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6361.0 - Employment Arrangements, Retirement and Superannuation, Australia, Apr to Jul 2007 (Re-issue)  
Latest ISSUE Released at 11:30 AM (CANBERRA TIME) 02/06/2009  Reissue
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SUMMARY OF FINDINGS


OVERVIEW

Most Australians spend a substantial part of their lives in the workforce. Changes in the labour market and the employment conditions that people experience have the potential to affect many people, and also help shape our economy and society. There is ongoing interest in the different types of employment, and the characteristics and quality of these types of employment. Increasingly, there is interest in how people balance their work and caring responsibilities, particularly the working arrangements that they are using, or would like to use, to help them manage this balance.

The ageing of the population also has the potential to have a large impact on Australian society and the economy of the future. Some of the discussion about the implications of the ageing population has focused on people's ability to support themselves in retirement, in particular through superannuation. There are also issues around a potential diminishing labour force, as the ageing population retires from work. One response may be for older workers to remain in the labour force longer than has traditionally been the case. Information about the plans that people have for retirement, about people who have already retired, and about people who have previously retired and returned to work, provides insights into the timing and extent of older workers exiting the labour market, as well as reasons why people retire from the labour force and what might attract them back.

The 2007 Survey of Employment Arrangements, Retirement and Superannuation (SEARS 2007) provides a range of information relating to employment arrangements, work and caring, retirement and retirement intentions, and superannuation. Key findings from this survey are discussed in the following summary.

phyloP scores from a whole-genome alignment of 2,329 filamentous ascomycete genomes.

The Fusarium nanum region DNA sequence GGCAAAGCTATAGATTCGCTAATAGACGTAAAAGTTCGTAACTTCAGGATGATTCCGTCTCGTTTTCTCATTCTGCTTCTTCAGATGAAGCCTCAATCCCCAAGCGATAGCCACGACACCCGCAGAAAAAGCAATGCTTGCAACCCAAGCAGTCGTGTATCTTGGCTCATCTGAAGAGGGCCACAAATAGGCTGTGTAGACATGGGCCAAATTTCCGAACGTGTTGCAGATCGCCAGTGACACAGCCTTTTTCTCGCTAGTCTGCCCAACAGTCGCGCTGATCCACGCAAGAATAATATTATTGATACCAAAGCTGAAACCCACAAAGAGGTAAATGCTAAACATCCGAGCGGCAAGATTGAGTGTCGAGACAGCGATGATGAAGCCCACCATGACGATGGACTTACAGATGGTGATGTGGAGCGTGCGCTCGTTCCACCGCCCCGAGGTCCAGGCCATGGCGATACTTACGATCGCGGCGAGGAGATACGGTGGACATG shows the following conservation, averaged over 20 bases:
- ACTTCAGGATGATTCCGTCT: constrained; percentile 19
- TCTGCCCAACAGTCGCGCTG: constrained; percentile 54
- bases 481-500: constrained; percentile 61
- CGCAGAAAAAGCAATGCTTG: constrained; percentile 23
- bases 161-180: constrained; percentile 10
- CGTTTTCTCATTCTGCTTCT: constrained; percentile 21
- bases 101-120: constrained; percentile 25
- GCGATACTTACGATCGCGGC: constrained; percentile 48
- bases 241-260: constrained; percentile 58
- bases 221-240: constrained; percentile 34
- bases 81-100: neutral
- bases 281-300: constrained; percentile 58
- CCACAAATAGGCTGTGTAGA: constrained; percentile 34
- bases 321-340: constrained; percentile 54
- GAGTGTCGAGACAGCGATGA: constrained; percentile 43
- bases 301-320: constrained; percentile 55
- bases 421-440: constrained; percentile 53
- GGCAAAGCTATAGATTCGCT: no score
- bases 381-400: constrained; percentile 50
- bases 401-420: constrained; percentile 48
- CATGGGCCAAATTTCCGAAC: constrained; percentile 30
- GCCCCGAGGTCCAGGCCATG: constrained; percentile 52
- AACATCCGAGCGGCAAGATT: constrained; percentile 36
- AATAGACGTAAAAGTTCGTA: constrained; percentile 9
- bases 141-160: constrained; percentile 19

EMPLOYMENT ARRANGEMENTS

Employment types

The statistics in this publication relating to employment arrangements refer to the arrangements of the employed population aged 15 years and over, excluding contributing family workers.

Figure 1 below shows the employment type framework that is used to describe people's working arrangements. In this publication, employed people are classified to employment type categories on the basis of their main job, that is, the job in which they usually work the most hours. Most of the employment-related statistics presented in this publication relate to the main job unless otherwise indicated.

Of 10.3 million employed people (excluding contributing family workers):

  • 60% were employees (excluding OMIEs) with paid leave entitlements;
  • 20% were employees (excluding OMIEs) with no paid leave entitlements;
  • 7% were owner managers of incorporated enterprises (OMIEs); and
  • 12% were owner managers of unincorporated enterprises (OMUEs).






Age and sex

Employees1 with paid leave entitlements represented the largest single employment type in all age groups, except those aged 65 years and over. Of employed people2 aged 25-34 years, 70% had paid leave entitlements. The proportion of employed people2 with paid leave declined for older age groups, in part reflecting the higher proportions of people working in their own business, (with 30% of employed people2 aged 55-64 years working in their own business, rising to 56% for employed people2 aged 65-74 years).

The largest age group of employees1 without paid leave entitlements were people aged 15-24 years (40%). Of all employed people2 in this age group, almost equal proportions were employees1 with and without paid leave entitlements (49% and 48% respectively).

Employed women2 were more likely than employed men2 to be working as employees1 without paid leave entitlements: 25% of employed women2 compared with 16% of employed men2.

S1: Employed persons(a), Employment type-by age